Volunteers joined emergency crews this week to brace for the possibility of major flooding on a number of rivers in north central and eastern Washington state.
The combination of a near-record snowpack in southern British Columbia and temperatures soaring into the upper 80s has caused flood watches starting at the U.S.-Canada border running south along the Okanogan River.
Correspondent Emily Schwing is on the scene and sent back these photos.
Piles of sandbags await pickup and delivery in Tonasket, Washington. Over the weekend, crews filled 50,000 sandbags. Emergency managers say they want to keep 25,000 more on hand as the Okanogan River rises throughout the week.
On Monday morning, the Washington Department of Corrections, in conjunction with the Department of Natural Resources, sent an inmate crew from the Airway Heights Correctional Center outside Spokane to help fill sandbags in Tonasket.
Emergency crews from the state and county joined local volunteers to fill and move sandbags all day Monday in Tonasket, Washington.
The Zosel Dam on Lake Osoyoos in Oroville, Washington, was first built in 1927. It was replaced in the 1980s. All of its floodgates are currently open, as snowmelt from Canada continues to inundate the lake.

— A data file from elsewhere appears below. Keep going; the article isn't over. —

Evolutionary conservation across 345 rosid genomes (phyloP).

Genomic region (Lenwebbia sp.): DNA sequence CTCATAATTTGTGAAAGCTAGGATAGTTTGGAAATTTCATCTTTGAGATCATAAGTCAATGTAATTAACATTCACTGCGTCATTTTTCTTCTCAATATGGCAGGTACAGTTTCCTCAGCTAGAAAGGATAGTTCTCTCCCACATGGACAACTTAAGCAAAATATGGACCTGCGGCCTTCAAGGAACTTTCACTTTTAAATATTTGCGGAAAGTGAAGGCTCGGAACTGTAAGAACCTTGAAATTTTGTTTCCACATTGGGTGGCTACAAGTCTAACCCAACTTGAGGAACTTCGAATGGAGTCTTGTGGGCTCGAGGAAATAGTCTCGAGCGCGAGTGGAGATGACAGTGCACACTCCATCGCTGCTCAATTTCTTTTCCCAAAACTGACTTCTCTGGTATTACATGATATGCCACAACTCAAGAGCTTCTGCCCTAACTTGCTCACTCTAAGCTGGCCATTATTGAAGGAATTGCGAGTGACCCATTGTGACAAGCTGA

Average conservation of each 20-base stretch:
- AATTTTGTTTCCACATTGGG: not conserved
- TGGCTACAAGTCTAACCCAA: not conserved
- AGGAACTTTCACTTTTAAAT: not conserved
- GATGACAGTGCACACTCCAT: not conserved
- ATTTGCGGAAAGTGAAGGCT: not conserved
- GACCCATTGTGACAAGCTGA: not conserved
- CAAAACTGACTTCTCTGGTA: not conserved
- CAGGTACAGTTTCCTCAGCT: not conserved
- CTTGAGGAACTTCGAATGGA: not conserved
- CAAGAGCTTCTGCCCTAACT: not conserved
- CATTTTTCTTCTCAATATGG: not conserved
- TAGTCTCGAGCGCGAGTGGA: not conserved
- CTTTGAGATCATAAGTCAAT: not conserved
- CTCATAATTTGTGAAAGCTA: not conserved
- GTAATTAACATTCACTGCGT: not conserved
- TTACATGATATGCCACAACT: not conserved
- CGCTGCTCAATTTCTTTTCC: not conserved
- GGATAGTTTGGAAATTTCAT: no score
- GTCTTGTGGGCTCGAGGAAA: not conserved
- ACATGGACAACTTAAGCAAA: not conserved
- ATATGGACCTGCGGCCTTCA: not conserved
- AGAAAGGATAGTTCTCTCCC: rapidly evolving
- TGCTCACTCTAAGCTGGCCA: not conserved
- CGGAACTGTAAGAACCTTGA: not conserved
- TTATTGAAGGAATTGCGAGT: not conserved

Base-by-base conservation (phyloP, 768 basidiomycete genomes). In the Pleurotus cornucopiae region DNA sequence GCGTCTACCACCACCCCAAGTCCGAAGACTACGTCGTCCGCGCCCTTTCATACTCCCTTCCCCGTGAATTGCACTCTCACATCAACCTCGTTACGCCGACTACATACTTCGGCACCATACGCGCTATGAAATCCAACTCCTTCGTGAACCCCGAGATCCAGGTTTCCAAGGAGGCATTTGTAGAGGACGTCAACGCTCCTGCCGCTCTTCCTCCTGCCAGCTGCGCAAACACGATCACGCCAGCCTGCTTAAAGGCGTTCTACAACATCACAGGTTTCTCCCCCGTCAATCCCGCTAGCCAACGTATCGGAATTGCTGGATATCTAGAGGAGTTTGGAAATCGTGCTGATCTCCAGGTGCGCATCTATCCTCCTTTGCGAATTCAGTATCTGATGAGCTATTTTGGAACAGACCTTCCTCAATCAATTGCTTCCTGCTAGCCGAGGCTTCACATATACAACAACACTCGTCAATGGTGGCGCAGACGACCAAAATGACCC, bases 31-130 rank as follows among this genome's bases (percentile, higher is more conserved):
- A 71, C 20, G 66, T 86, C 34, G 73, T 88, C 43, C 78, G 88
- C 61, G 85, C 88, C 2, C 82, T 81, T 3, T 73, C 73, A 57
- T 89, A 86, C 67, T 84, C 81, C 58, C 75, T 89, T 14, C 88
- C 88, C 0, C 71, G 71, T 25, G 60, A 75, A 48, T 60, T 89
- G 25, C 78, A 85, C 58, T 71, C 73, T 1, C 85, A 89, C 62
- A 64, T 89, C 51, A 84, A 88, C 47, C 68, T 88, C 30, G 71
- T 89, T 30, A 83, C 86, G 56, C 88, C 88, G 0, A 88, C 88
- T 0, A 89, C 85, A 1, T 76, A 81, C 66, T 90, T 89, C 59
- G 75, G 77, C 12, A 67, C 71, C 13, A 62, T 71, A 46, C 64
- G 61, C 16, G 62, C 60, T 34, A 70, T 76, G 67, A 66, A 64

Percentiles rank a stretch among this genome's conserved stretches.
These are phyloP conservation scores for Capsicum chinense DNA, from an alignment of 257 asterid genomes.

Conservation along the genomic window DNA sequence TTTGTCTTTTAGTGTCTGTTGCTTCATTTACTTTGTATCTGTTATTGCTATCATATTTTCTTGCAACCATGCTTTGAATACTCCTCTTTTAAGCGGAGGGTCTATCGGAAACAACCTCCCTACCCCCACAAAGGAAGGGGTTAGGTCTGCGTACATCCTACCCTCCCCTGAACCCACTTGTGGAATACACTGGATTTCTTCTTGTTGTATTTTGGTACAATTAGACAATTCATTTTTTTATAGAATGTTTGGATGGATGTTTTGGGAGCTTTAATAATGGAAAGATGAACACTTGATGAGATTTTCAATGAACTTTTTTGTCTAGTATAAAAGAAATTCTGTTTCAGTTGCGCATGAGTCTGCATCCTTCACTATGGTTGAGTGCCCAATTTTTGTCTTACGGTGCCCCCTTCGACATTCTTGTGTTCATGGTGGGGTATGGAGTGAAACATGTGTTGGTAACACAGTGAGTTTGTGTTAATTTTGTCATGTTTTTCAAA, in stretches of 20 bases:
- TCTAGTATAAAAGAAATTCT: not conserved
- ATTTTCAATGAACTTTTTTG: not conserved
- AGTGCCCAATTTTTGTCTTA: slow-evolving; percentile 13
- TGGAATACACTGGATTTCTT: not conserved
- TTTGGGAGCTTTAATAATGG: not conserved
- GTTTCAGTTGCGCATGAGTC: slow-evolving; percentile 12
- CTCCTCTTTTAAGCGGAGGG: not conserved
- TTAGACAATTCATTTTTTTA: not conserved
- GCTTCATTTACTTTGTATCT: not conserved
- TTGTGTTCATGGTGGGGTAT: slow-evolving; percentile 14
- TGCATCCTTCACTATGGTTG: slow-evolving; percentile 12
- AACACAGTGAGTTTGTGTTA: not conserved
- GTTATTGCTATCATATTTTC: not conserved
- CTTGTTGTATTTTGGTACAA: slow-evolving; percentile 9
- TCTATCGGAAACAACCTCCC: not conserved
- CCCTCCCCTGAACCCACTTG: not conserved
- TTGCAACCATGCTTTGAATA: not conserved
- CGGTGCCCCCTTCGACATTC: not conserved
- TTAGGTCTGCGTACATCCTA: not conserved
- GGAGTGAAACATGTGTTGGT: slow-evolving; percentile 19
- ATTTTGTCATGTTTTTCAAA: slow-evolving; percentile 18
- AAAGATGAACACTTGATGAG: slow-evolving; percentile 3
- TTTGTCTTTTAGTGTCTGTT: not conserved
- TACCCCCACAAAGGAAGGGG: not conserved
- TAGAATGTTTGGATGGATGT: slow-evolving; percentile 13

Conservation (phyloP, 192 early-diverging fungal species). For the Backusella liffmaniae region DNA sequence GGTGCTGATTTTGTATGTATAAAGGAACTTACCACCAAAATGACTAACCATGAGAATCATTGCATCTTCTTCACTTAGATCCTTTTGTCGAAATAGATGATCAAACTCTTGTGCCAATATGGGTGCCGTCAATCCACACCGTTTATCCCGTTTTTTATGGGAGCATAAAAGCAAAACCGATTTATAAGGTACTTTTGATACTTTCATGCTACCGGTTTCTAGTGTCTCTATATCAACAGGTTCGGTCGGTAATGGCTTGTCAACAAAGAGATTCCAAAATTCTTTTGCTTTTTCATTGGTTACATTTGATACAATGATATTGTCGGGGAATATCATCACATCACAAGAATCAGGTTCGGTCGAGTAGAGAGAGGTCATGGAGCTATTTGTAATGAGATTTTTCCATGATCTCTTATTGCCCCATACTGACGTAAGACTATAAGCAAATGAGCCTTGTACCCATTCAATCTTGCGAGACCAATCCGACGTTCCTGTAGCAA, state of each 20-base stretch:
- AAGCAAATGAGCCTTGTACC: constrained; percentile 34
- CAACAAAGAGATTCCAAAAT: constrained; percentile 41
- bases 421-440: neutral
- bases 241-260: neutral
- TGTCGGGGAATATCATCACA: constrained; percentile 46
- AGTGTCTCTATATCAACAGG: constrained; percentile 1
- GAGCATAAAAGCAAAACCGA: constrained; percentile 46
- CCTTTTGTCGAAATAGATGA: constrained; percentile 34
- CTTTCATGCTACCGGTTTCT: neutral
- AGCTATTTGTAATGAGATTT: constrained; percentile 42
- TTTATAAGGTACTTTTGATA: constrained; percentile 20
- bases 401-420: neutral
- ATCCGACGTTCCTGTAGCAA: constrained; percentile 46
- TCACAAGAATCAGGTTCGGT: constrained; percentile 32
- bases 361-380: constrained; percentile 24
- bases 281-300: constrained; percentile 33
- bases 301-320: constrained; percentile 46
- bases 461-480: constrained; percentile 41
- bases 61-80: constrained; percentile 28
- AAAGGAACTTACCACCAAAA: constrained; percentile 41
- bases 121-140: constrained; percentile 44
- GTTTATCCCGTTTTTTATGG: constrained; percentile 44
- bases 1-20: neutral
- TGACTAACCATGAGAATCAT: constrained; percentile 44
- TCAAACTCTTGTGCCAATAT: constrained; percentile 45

The last major flood in the Okanogan Valley was in 1972. The flood line at Palmer Lake, above the Okanogan River at Oroville, Washington, was marked with a small plaque in 2005.
A home in Oroville, Washington, is already inundated with water, after the first surge of snowmelt came down the river last week. More water is expected to come down river from Canada later this week.
Lake Osoyoos, formed by the Zosel Dam, lies along the Okanogan River in north central Washington state. It’s essential for irrigation in the valley on both sides of the U.S.-Canada border. It’s also normally a recreation hot spot, but picnic tables, camping spots and lake access in Oroville, Washington, are currently underwater.
The Okanogan River overflowed its banks in downtown Omak, Washington, on Sunday night.
Floodwaters from two rivers, the Similkameen and the Okanogan come together just south of Oroville, Washington, and continue down toward Tonasket, Omak and Okanogan.
Snowmelt coming downstream from British Columbia left apple trees along the Okanogan river near Oroville, Washington, under water.